Human telomere biology disorders (TBD) and short telomere syndromes (STS) are a group of illnesses caused by hereditary loss-of-function mutations in telomere-related genes. For the study, researchers discovered three germline heterozygous missense variations in the RPA1 gene in 4 unrelated probands with short telomeres and various clinical characteristics of TBD/STS, such as bone marrow failure, myelodysplastic syndrome, T- and B-cell lymphopenia, pulmonary fibrosis, or cutaneous symptoms. 

All variations were associated with the RPA1 protein’s DNA-binding domain A. RPA1 is a single-strand DNA-binding protein that is needed for DNA replication and repair, as well as telomere preservation. RPA1E240K and RPA1V227A proteins have higher binding to single-strand and telomeric DNA, reflecting a gain in DNA-binding activity, but RPA1T270A exhibits binding characteristics equal to the wild-type protein. CRISPR/Cas9 was utilized to insert the RPA1E240K mutation into healthy inducible pluripotent stem cells in order to investigate the mutational impact in a biological system.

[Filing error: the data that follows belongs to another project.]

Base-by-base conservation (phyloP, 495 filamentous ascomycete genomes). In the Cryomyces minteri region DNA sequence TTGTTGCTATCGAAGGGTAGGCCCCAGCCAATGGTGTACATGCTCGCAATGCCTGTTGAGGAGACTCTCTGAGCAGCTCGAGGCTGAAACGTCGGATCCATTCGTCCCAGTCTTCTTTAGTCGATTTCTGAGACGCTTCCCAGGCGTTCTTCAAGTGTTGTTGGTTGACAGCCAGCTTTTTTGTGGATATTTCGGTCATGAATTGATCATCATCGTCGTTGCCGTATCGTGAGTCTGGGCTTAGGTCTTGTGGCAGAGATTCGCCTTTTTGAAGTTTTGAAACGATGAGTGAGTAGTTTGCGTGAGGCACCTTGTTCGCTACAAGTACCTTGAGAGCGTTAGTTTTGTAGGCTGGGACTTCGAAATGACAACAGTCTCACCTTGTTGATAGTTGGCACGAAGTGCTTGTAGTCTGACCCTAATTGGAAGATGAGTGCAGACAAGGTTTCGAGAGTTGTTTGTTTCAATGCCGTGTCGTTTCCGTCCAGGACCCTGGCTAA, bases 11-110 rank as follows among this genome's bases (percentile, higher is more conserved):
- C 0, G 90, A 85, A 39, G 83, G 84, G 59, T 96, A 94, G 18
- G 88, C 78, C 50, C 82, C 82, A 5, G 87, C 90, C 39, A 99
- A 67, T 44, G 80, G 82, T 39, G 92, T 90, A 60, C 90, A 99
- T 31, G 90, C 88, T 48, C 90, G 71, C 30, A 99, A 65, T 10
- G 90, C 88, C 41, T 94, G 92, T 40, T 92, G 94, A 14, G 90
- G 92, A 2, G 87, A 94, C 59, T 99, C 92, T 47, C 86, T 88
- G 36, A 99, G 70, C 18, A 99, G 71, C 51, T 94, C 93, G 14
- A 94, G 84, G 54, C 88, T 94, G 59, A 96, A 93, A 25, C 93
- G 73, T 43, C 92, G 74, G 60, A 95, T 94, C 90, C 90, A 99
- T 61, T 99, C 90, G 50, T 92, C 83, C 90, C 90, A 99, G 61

As a result, telomeres were severely shortened, and hematopoietic differentiation was compromised. In addition, in patients with RPA1E240K, researchers identified somatic genetic rescue in hematopoietic cells due to an acquired truncating cis RPA1 mutation or a uniparental isodisomy 17p with loss of mutant allele, which coincided with stable blood levels. The 2 somatic genetic rescue events were demonstrated to be acquired separately in hematopoietic stem cells using single-cell sequencing. In summary, they provide the first case of TBD/STS caused by germline RPA1 mutations.